I picked it up again in and became semi-active in 2015, after an update which made it easier to get more loot during attacks. I was introduced to the concept of Clan Wars and Clan Perks, which were huge steps forward for the community aspect of the game. Before this time, being a member of a clan just meant having extra troops in the Clan Castle. In Clan Wars, individual clans are pitted against each other in a battle for stars. Active members of the clan stand to take home a significant amount of loot if they win. The clan itself earns points in the form or XP towards Clan Perks, such as upgraded donations and shorter training time. I joined a friend’s stronger clan, learned how to “spam play” for loot, and managed to upgrade all my towers, troops, and walls to maximum level for TH 8, before upgrading to TH 9, only to be met with a myriad of upgrade options for the higher town hall, which required more resources and building time, so I abandoned my village yet again. This was also around the time that many users stopped playing the game in favor of the new, more fast-paced and therefore instantly-gratifying game set in the same world, Clash Royale, and of course, the novelty game that was Pokemon Go.
However, just last week, I started playing actively again. The sequence of events started last Christmas, when I decided to be cellphone Santa and gifted my nephew with an iPhone SE. I also promised to give him a year’s supply of prepaid data, thanks to Globe’s GoSakto promos, and that I’d help him set up his CoC village. I had to join his friends’ clan as a “stronger” player, for my donations and clan war contributions, so I thought that I might as well carry on. I was pleasantly surprised that some recent major updates have made the game more playable.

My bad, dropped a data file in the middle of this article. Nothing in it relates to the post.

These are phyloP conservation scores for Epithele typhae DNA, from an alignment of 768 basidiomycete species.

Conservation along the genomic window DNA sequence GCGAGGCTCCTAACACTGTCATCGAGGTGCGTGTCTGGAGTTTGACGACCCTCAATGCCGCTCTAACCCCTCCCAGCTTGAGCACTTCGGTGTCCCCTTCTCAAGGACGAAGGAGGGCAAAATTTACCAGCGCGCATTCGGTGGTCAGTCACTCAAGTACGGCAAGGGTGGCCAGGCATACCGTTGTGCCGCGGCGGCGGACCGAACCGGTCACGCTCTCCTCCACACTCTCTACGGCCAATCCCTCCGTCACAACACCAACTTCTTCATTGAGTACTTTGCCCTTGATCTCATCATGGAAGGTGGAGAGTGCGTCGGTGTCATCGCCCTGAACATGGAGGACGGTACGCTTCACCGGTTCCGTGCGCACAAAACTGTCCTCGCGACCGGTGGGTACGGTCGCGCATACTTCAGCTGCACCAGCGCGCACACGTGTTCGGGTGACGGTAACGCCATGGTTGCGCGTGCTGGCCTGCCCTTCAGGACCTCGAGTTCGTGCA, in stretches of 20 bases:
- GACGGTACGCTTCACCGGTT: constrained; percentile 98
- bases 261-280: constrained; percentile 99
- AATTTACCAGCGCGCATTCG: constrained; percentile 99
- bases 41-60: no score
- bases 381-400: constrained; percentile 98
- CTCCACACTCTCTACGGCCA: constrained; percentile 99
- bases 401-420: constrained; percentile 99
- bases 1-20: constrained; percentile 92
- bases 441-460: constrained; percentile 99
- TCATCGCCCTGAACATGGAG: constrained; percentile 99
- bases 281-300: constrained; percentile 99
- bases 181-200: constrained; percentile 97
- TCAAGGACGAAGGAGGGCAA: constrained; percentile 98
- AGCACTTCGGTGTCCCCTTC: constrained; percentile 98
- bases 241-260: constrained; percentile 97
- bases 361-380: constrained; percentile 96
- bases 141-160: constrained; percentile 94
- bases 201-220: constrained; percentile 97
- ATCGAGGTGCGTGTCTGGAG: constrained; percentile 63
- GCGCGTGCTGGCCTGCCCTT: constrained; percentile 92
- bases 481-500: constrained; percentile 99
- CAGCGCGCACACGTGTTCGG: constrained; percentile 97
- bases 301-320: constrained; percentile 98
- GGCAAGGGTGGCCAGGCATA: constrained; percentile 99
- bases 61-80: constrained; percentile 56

Here are some new features I like:
- The Quick Train window allows players to store up to three army profiles. This idea is so basic that I’m wondering why it took them YEARS to apply it. This feature also automatically assigns troops to available barracks, instead of requiring players to choose individual barracks to train troops. Brilliant.
- Gem boost options have been around for years, but now, using the Quick Train window, you can boost troops training with just a click of a button. Major time-saver when you have limited time to use up your attacks during clan war.
- Although I am yet to use the feature myself, I liked the idea of the “Friendly Challenge ”, where players can test their village’s defensive strength by inviting clan mates to come and raid it, at no resource cost.
- On the same thread, another interesting update from last year was the “Friendly War”, where clans can challenge other clans for battles with customized settings and arrangements.
Many popular games have come and gone, but despite the rise of MMO and RTS apps in the mobile landscape, Clash of Clans remains to be one the most resilient games in the market, as evidenced by the fact that it is still among the top-grossing apps this in the App and Play Stores this year. Regular intelligent and adaptive updates will keep it there for many years to come, no matter how many times I abandon my village.
Do you play Clash of Clans? Share your experience in the Comments section below.